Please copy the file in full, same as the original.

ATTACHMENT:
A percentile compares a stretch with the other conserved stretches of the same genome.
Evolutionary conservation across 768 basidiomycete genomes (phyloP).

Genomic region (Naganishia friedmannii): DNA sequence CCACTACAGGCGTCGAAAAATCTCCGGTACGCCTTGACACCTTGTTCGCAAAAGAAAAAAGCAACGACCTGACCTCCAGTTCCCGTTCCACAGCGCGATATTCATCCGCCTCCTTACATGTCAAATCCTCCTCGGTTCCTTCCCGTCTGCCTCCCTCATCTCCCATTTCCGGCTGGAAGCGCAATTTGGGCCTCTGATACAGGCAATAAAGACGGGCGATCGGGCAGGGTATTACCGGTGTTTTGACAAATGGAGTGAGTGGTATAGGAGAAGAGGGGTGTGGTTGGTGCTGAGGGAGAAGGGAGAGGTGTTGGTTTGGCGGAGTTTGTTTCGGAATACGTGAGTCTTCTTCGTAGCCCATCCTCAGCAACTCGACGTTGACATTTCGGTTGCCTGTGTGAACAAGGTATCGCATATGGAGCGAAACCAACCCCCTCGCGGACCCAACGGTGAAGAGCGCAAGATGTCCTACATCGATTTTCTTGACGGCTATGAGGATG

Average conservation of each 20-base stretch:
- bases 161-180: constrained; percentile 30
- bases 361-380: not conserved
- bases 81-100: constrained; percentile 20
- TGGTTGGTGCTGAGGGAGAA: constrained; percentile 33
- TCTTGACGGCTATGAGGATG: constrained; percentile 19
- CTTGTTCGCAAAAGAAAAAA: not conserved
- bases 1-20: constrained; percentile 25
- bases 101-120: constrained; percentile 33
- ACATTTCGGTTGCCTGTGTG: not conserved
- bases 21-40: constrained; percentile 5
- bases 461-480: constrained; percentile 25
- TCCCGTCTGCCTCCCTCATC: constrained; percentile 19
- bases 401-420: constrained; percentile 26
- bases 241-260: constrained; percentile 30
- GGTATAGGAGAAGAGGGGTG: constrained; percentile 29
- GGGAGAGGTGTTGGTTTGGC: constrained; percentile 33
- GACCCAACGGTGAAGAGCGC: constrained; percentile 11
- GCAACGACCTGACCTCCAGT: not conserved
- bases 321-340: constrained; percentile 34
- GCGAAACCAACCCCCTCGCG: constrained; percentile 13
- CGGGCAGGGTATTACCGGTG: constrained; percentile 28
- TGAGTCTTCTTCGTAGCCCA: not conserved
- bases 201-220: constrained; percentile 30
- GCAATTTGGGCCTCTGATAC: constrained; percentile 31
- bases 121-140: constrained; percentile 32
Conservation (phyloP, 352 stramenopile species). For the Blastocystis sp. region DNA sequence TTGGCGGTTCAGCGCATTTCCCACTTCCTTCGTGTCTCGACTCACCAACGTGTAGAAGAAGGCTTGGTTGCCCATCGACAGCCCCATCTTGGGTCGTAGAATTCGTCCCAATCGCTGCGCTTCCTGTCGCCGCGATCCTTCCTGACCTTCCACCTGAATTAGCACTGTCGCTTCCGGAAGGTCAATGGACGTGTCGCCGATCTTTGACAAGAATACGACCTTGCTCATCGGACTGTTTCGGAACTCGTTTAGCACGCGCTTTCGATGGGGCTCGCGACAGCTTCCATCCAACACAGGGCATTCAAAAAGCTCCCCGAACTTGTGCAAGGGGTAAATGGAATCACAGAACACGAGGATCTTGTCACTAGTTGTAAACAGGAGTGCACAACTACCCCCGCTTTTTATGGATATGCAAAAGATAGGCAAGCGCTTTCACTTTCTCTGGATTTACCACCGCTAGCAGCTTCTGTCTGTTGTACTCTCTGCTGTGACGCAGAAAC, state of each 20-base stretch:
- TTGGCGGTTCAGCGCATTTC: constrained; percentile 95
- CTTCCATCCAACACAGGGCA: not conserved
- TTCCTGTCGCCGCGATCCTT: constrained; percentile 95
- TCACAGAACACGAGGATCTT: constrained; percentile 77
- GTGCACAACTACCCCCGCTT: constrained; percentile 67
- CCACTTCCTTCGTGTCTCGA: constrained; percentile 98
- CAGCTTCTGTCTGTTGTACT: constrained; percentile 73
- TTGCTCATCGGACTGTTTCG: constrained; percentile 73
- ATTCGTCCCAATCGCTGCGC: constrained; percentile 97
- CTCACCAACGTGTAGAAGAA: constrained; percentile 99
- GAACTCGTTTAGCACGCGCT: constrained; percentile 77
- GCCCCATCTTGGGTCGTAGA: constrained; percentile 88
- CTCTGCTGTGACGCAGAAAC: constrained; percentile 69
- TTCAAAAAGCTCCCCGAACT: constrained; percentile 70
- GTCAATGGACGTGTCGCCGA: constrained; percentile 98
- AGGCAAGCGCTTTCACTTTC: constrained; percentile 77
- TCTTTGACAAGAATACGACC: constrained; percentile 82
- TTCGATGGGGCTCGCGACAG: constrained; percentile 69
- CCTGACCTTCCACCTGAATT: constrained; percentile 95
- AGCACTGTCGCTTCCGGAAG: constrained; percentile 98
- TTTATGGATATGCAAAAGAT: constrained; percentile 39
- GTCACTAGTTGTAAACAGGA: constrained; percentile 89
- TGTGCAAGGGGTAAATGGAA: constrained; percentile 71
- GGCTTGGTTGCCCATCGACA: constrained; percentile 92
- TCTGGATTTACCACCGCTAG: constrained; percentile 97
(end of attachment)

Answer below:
A percentile compares a stretch with the other conserved stretches of the same genome.
Evolutionary conservation across 768 basidiomycete genomes (phyloP).

Genomic region (Naganishia friedmannii): DNA sequence CCACTACAGGCGTCGAAAAATCTCCGGTACGCCTTGACACCTTGTTCGCAAAAGAAAAAAGCAACGACCTGACCTCCAGTTCCCGTTCCACAGCGCGATATTCATCCGCCTCCTTACATGTCAAATCCTCCTCGGTTCCTTCCCGTCTGCCTCCCTCATCTCCCATTTCCGGCTGGAAGCGCAATTTGGGCCTCTGATACAGGCAATAAAGACGGGCGATCGGGCAGGGTATTACCGGTGTTTTGACAAATGGAGTGAGTGGTATAGGAGAAGAGGGGTGTGGTTGGTGCTGAGGGAGAAGGGAGAGGTGTTGGTTTGGCGGAGTTTGTTTCGGAATACGTGAGTCTTCTTCGTAGCCCATCCTCAGCAACTCGACGTTGACATTTCGGTTGCCTGTGTGAACAAGGTATCGCATATGGAGCGAAACCAACCCCCTCGCGGACCCAACGGTGAAGAGCGCAAGATGTCCTACATCGATTTTCTTGACGGCTATGAGGATG

Average conservation of each 20-base stretch:
- bases 161-180: constrained; percentile 30
- bases 361-380: not conserved
- bases 81-100: constrained; percentile 20
- TGGTTGGTGCTGAGGGAGAA: constrained; percentile 33
- TCTTGACGGCTATGAGGATG: constrained; percentile 19
- CTTGTTCGCAAAAGAAAAAA: not conserved
- bases 1-20: constrained; percentile 25
- bases 101-120: constrained; percentile 33
- ACATTTCGGTTGCCTGTGTG: not conserved
- bases 21-40: constrained; percentile 5
- bases 461-480: constrained; percentile 25
- TCCCGTCTGCCTCCCTCATC: constrained; percentile 19
- bases 401-420: constrained; percentile 26
- bases 241-260: constrained; percentile 30
- GGTATAGGAGAAGAGGGGTG: constrained; percentile 29
- GGGAGAGGTGTTGGTTTGGC: constrained; percentile 33
- GACCCAACGGTGAAGAGCGC: constrained; percentile 11
- GCAACGACCTGACCTCCAGT: not conserved
- bases 321-340: constrained; percentile 34
- GCGAAACCAACCCCCTCGCG: constrained; percentile 13
- CGGGCAGGGTATTACCGGTG: constrained; percentile 28
- TGAGTCTTCTTCGTAGCCCA: not conserved
- bases 201-220: constrained; percentile 30
- GCAATTTGGGCCTCTGATAC: constrained; percentile 31
- bases 121-140: constrained; percentile 32
Conservation (phyloP, 352 stramenopile species). For the Blastocystis sp. region DNA sequence TTGGCGGTTCAGCGCATTTCCCACTTCCTTCGTGTCTCGACTCACCAACGTGTAGAAGAAGGCTTGGTTGCCCATCGACAGCCCCATCTTGGGTCGTAGAATTCGTCCCAATCGCTGCGCTTCCTGTCGCCGCGATCCTTCCTGACCTTCCACCTGAATTAGCACTGTCGCTTCCGGAAGGTCAATGGACGTGTCGCCGATCTTTGACAAGAATACGACCTTGCTCATCGGACTGTTTCGGAACTCGTTTAGCACGCGCTTTCGATGGGGCTCGCGACAGCTTCCATCCAACACAGGGCATTCAAAAAGCTCCCCGAACTTGTGCAAGGGGTAAATGGAATCACAGAACACGAGGATCTTGTCACTAGTTGTAAACAGGAGTGCACAACTACCCCCGCTTTTTATGGATATGCAAAAGATAGGCAAGCGCTTTCACTTTCTCTGGATTTACCACCGCTAGCAGCTTCTGTCTGTTGTACTCTCTGCTGTGACGCAGAAAC, state of each 20-base stretch:
- TTGGCGGTTCAGCGCATTTC: constrained; percentile 95
- CTTCCATCCAACACAGGGCA: not conserved
- TTCCTGTCGCCGCGATCCTT: constrained; percentile 95
- TCACAGAACACGAGGATCTT: constrained; percentile 77
- GTGCACAACTACCCCCGCTT: constrained; percentile 67
- CCACTTCCTTCGTGTCTCGA: constrained; percentile 98
- CAGCTTCTGTCTGTTGTACT: constrained; percentile 73
- TTGCTCATCGGACTGTTTCG: constrained; percentile 73
- ATTCGTCCCAATCGCTGCGC: constrained; percentile 97
- CTCACCAACGTGTAGAAGAA: constrained; percentile 99
- GAACTCGTTTAGCACGCGCT: constrained; percentile 77
- GCCCCATCTTGGGTCGTAGA: constrained; percentile 88
- CTCTGCTGTGACGCAGAAAC: constrained; percentile 69
- TTCAAAAAGCTCCCCGAACT: constrained; percentile 70
- GTCAATGGACGTGTCGCCGA: constrained; percentile 98
- AGGCAAGCGCTTTCACTTTC: constrained; percentile 77
- TCTTTGACAAGAATACGACC: constrained; percentile 82
- TTCGATGGGGCTCGCGACAG: constrained; percentile 69
- CCTGACCTTCCACCTGAATT: constrained; percentile 95
- AGCACTGTCGCTTCCGGAAG: constrained; percentile 98
- TTTATGGATATGCAAAAGAT: constrained; percentile 39
- GTCACTAGTTGTAAACAGGA: constrained; percentile 89
- TGTGCAAGGGGTAAATGGAA: constrained; percentile 71
- GGCTTGGTTGCCCATCGACA: constrained; percentile 92
- TCTGGATTTACCACCGCTAG: constrained; percentile 97